Sampling Methods

View mindmap
  • Sampling Methods
    • Opportunity Sample
      • Selecting people who are most easily available at the time of the study.
      • E.g. people eating in KFC, teacher's class of students etc.
      • + Less time consuming as you don't need to rely on equipment or volunteers.
      • - Researcher has a large influence over the pp's chosen and may show bias in selection of pp's.
    • Volunteer Sample
      • Volunteers make up the sample. Also known as self-selected sample.
      • + Likely to get keen and willing volunteers that want to participate so less likely to drop out.
      • - Likely to get a biased sample as only a certain type of keen and willing people are likely to volunteers to you can't generalise.
    • Random Sample
      • Every member of the target population has an equal chance of being selected
      • For a small sample: draw names out of a hat. For a large sample: random number generator.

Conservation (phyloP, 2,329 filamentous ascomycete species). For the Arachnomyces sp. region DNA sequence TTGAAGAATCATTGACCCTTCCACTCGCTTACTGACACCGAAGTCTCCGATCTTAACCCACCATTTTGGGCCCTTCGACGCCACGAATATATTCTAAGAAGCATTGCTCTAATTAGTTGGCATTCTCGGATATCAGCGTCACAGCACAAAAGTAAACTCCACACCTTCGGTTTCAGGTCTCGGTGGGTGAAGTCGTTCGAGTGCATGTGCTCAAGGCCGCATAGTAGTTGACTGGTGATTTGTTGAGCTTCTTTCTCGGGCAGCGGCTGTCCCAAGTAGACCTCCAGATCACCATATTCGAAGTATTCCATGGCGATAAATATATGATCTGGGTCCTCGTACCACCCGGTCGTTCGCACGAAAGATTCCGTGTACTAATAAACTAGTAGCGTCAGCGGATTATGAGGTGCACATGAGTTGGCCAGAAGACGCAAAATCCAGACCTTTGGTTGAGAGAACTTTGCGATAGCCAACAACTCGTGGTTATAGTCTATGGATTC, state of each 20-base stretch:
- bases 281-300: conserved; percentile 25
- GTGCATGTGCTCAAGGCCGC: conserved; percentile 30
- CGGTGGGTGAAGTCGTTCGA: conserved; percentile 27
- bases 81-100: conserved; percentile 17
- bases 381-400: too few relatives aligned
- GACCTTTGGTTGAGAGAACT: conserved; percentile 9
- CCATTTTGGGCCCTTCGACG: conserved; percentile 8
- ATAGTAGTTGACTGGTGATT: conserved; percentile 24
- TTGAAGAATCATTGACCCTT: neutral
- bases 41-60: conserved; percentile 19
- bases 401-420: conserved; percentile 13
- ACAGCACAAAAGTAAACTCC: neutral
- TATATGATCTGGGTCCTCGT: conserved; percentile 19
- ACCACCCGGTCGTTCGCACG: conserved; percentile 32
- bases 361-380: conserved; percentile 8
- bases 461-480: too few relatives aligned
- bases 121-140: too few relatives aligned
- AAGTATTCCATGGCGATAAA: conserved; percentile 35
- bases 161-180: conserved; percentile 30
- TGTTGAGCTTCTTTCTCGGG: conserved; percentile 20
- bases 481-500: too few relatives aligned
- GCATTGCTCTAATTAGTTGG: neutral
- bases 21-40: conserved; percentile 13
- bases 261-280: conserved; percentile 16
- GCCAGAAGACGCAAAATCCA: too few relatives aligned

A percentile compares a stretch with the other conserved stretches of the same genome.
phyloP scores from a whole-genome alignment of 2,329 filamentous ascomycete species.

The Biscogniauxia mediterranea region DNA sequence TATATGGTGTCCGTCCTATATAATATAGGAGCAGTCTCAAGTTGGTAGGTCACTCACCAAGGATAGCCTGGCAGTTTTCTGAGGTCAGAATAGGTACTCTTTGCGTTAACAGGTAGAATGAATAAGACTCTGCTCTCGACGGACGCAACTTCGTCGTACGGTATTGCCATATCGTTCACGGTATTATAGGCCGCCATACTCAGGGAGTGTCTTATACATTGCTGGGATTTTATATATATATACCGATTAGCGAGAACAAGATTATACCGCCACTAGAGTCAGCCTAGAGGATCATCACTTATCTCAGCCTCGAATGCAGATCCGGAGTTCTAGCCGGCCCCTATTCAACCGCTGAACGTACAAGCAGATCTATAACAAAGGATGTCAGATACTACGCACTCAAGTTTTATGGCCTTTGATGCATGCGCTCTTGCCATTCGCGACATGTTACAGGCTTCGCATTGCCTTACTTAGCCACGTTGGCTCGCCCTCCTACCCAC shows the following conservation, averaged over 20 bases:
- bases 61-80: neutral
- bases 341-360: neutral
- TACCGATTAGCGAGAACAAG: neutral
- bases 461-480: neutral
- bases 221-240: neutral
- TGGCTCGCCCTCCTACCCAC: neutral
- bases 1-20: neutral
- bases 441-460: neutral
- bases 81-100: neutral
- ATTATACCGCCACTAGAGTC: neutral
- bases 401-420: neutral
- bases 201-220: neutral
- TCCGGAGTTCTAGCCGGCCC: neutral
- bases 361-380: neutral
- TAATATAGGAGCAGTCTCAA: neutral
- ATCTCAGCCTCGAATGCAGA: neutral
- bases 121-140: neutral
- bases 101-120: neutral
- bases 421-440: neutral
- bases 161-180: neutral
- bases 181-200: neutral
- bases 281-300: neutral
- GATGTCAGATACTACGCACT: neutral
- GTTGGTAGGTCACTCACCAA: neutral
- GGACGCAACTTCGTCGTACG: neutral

• + Less researcher bias and pp differences are more likely to be spread over the conditions
      • - The sample may still not be representative even though time and effort has been taken to ensure this.
    • Stratified Sample
      • Sample is produced by identifying subgroups according to their frequency in their population
      • E.g. if there's 40% males and 60% females in your school, you want to make sure your sample reflects this by having 40% male and 60% female in your sample.
      • + Likely to be representative of the target population
      • - In order to generalise, you would have to identify all the key features of the population which may not be possible.
    • Systematic Sample
      • Sample obtained by selecting every nth person
      • E.g. put names on a list and select every 10th person.
      • + Limits researcher bias
      • - The sample may not be representative even though time and effort has been taken to ensure this.


No comments have yet been made

Similar Psychology resources:

See all Psychology resources »See all Research methods and techniques resources »